Car Ownership And The Real Costs of Driving

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Car Ownership - How to Minimize the Cost of Owning a Car
Where would we be without our vehicles? If you don’t live in a city where public transportation and rideshare services abound, car ownership is a staple of everyday life. And if you own a car or you’re looking to purchase one, you know that car ownership can get expensive. Between fuel costs, everyday maintenance, repairs,…

Where would we be without our vehicles?

If you don’t live in a city where public transportation and rideshare services abound, car ownership is a staple of everyday life.

And if you own a car or you’re looking to purchase one, you know that car ownership can get expensive.

Between fuel costs, everyday maintenance, repairs, insurance, buying, and selling, there are a lot of financial factors to budget into your plans.

In this guide, we’ll take a look at the true costs of owning a car and what strategies you can employ to save money on your vehicle.

Regular Costs of Owning a Car

Couple is happy about saving money with their car purchase

Car ownership is more than just buying a car. You have to consider maintenance, fuel, insurance, depreciation, taxes and registration, and in some places, parking.

You can plan for many of these expenses before buying your car. For example, you can shop for a less expensive vehicle, or buy a used car that has already taken a big depreciation hit. Some cars cost much less to insure than others. And of course, you can always shop for a more fuel-efficient vehicle.

However, there are some expenses you cannot plan for.

Many car owners are left shocked and scrambling to foot the bill when unexpected expenses hit. Below are a few places to save money on, and for, your car.

Ongoing Car Ownership Expenses

We will limit this section to those expenses most car owners are already familiar with. This includes expenses such as gas, taxes and registration, and scheduled maintenance, such as fuel, brakes, and new tires.

Some of these expenses are fixed, and some are variable. For example, you will likely have to pay a registration fee each year. This is generally non-negotiable, and a fixed rate, regardless of your vehicle. However, some states also assess a personal property tax based on the value of your vehicle. In some states, this annual tax can be up to 2% of your vehicle’s value.

Fuel expenses are variable, based on your vehicle’s gas mileage, the number of miles you drive, and your driving habits. If you find yourself driving a lot of miles, then you might consider using a gas rewards credit card to earn up to 5% cash back on your gas expenses.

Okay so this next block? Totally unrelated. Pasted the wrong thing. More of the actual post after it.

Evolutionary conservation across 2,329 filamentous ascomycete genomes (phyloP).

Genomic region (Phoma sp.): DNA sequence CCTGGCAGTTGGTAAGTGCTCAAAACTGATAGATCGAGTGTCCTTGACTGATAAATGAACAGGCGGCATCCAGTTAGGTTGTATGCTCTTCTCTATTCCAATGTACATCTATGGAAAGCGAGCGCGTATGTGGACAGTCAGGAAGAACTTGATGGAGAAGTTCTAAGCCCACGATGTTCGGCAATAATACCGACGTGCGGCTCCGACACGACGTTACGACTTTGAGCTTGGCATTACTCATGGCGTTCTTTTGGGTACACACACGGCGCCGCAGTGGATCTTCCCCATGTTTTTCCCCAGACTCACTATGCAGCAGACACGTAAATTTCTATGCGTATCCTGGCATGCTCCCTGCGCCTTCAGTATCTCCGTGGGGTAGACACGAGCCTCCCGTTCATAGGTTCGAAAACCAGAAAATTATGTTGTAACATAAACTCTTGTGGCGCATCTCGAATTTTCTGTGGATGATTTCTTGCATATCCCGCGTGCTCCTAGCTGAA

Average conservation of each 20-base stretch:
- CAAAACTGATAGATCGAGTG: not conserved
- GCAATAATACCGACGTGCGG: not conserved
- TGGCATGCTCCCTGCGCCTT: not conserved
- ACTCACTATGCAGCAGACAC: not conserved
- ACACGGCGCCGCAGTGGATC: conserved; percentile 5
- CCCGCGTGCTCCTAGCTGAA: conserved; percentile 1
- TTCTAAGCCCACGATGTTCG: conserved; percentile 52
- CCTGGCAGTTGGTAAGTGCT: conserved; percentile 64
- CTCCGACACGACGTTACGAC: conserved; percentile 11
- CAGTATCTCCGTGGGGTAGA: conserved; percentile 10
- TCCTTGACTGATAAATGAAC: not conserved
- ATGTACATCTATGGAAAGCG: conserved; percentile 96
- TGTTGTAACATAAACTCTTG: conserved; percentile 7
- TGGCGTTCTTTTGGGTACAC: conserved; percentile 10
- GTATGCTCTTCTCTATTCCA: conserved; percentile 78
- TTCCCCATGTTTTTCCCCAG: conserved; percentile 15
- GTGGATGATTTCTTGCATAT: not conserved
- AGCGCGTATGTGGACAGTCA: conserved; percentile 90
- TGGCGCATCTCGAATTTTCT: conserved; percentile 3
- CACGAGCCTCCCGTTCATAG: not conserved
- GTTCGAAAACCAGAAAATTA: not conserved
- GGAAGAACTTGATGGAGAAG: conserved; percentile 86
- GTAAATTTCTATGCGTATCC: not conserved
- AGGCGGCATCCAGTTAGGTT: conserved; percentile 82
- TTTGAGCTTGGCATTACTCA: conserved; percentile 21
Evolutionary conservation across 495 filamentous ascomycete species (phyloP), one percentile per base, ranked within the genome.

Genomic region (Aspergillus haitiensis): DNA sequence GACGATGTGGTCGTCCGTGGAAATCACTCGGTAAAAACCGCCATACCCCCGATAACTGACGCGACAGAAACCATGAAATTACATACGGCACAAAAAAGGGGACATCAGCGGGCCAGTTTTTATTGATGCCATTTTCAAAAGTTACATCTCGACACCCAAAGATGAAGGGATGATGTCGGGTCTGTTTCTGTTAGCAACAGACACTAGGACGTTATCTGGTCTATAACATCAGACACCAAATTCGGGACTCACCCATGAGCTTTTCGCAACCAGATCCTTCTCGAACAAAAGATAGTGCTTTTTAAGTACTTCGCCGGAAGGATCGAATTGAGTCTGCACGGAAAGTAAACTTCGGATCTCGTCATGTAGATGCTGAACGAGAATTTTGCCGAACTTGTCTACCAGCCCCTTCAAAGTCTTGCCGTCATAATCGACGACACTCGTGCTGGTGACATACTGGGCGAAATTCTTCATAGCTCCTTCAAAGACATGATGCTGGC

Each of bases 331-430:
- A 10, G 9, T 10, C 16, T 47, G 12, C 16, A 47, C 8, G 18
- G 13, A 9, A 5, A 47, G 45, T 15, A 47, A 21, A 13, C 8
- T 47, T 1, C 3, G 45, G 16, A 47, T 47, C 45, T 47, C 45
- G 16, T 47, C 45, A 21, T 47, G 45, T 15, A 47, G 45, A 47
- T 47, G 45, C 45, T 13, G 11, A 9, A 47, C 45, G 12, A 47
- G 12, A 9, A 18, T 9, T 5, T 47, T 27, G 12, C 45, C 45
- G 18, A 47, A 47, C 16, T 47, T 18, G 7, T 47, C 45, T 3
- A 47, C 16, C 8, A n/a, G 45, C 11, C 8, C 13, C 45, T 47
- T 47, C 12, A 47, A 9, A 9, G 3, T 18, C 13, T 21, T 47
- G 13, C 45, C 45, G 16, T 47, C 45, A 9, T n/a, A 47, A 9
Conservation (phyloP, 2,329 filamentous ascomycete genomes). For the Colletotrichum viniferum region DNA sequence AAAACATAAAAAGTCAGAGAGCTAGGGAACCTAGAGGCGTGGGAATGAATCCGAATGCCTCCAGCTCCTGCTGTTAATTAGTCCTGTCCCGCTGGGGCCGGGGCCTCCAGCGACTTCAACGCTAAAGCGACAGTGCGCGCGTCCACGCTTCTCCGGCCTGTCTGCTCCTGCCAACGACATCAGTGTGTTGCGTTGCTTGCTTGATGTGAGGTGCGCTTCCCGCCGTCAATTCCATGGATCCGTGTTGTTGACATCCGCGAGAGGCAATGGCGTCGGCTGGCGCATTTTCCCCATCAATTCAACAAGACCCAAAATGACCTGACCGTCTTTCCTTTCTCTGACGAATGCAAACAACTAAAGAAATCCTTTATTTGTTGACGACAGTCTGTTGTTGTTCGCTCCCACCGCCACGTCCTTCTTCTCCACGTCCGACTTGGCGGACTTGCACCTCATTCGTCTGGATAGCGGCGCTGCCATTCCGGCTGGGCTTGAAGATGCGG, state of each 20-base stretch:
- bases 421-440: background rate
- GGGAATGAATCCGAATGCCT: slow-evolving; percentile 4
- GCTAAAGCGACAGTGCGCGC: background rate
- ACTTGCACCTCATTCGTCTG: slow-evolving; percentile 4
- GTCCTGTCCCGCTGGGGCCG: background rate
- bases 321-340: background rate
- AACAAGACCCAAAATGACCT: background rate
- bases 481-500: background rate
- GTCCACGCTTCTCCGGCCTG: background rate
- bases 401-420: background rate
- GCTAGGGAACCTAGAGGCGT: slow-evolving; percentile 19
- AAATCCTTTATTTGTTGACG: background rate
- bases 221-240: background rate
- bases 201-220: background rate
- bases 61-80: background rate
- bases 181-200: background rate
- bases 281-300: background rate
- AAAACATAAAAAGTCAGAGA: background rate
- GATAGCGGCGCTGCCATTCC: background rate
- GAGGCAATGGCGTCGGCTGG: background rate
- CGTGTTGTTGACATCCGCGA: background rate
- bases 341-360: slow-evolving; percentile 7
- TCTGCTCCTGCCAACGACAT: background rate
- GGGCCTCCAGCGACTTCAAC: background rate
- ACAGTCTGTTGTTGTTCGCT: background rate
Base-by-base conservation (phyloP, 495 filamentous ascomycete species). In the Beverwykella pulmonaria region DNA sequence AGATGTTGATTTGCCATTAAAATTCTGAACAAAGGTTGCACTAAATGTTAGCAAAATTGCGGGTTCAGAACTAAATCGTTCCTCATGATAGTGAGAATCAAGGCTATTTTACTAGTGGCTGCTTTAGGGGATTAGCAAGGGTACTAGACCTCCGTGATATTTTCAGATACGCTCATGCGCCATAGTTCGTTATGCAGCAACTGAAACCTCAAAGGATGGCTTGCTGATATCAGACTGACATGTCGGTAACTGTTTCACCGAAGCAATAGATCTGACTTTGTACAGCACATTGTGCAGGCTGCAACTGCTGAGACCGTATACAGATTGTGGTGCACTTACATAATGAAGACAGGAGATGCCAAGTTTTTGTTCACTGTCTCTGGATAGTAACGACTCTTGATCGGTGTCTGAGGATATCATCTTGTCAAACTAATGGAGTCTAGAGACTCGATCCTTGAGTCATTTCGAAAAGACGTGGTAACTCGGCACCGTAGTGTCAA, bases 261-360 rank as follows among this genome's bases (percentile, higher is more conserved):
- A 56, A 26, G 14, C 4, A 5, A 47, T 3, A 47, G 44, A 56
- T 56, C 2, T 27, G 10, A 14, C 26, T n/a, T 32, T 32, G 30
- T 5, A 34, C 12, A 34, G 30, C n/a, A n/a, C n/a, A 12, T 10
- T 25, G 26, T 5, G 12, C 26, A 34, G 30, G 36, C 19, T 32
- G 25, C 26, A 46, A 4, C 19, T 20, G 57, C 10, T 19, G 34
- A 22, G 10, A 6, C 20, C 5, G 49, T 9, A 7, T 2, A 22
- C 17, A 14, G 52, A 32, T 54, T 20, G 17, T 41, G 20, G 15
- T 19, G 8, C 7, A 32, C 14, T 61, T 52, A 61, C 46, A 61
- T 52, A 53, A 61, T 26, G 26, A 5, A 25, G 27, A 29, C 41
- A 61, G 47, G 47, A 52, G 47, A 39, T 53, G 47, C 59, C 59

Finally, all cars require scheduled maintenance. Taking care of your car will improve your vehicle’s safety, reliability, and longevity. It will also help you maintain its value which is important when you go to sell the car or trade it for a new vehicle purchase.


Whether it’s scheduled maintenance, like an oil change, or an unexpected problem such as a flat tire or a broken transmission, repairs are an inevitable part of owning a car. Depending on the car your drive and the extent of the issue, repairs can get expensive quickly.

Keep the following in mind to minimize the cost of repairing your car:

  • Weigh the cost: You first need to consider whether you should repair or replace your car. If your car is old, riddled with issues, or the repair costs are more than the car itself is worth, you might be better off purchasing a new vehicle altogether.
  • Use the service schedule: If your manufacturer recommends you get your oil changed at a certain frequency, do it! Get your check engine light diagnosed as soon as it comes on. You should also track the maintenance you have done on your car.
  • Shop national: When it comes to buying tires, batteries, and other products with warranties, go with a chain that will cover you no matter where you are, so you aren’t left in a bind if you need a repair while traveling.
  • Shop local: If you need standard repair work, local shops can provide quality service, experienced advice, and fair prices. You can also establish trust with local businesses and pour back into the local community.